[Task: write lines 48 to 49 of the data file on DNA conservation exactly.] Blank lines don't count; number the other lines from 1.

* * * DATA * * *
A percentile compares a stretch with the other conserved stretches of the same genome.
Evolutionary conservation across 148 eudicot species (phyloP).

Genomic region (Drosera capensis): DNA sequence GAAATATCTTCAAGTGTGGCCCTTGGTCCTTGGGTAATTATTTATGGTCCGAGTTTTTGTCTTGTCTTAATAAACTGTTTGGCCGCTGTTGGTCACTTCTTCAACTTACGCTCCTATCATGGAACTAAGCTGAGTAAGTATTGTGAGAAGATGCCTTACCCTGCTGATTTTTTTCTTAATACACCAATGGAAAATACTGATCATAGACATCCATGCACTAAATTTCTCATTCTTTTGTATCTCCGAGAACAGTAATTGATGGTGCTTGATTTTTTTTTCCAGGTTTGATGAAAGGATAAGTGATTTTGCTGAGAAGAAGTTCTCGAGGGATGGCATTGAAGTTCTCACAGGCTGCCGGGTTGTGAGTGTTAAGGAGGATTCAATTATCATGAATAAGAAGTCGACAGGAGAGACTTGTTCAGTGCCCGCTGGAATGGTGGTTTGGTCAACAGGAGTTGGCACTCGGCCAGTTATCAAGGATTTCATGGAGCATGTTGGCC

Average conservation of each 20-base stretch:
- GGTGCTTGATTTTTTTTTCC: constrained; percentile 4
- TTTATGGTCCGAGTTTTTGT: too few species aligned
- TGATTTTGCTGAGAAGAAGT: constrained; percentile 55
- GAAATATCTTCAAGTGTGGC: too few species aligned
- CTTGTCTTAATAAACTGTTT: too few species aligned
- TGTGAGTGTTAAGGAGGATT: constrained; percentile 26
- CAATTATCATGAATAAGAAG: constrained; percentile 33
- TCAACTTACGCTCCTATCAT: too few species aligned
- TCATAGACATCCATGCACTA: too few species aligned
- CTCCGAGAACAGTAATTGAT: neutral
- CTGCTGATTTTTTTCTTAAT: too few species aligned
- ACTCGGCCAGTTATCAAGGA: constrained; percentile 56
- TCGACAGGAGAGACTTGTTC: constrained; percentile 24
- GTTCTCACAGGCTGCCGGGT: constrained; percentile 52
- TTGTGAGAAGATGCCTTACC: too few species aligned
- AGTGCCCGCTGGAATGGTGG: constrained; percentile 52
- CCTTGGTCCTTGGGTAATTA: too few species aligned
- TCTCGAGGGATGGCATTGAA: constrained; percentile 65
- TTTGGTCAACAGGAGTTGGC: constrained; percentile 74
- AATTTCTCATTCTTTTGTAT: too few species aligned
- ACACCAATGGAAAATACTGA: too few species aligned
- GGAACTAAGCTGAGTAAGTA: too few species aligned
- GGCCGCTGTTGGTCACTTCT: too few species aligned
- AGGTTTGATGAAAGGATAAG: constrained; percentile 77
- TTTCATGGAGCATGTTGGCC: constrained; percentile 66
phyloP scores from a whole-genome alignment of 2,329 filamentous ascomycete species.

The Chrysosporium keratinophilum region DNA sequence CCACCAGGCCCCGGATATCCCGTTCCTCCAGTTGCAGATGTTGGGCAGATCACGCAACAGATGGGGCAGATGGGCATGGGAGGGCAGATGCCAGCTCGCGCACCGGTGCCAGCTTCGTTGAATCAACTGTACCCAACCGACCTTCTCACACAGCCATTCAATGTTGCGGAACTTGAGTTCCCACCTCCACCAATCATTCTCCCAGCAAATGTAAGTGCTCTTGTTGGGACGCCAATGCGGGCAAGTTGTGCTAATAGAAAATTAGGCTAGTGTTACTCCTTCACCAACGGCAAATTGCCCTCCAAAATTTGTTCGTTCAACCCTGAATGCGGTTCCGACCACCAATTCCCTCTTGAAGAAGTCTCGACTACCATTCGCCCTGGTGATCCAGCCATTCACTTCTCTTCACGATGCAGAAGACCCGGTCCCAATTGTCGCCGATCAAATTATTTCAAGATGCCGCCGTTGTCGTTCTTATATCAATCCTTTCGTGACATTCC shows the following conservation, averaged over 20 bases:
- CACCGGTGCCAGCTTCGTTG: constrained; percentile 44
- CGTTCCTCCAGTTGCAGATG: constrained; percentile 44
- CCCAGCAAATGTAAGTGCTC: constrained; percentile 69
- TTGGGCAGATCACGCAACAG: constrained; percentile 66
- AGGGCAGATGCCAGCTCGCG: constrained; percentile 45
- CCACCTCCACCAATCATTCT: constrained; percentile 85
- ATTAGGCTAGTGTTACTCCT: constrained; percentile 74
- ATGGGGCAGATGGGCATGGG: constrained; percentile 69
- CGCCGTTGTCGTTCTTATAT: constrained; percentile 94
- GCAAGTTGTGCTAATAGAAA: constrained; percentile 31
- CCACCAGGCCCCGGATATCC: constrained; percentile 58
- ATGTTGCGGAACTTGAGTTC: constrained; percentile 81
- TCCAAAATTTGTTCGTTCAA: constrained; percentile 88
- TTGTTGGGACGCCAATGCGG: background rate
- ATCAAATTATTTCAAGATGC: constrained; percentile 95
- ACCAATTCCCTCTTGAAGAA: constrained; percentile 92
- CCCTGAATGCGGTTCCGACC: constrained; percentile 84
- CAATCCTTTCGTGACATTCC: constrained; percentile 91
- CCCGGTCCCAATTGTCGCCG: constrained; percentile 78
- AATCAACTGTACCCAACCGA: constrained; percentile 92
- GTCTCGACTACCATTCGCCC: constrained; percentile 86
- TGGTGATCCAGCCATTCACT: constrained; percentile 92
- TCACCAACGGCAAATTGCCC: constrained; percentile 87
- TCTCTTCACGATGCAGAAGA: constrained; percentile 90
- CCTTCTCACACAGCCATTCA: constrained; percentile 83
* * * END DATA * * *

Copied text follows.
- CCCTGAATGCGGTTCCGACC: constrained; percentile 84
- CAATCCTTTCGTGACATTCC: constrained; percentile 91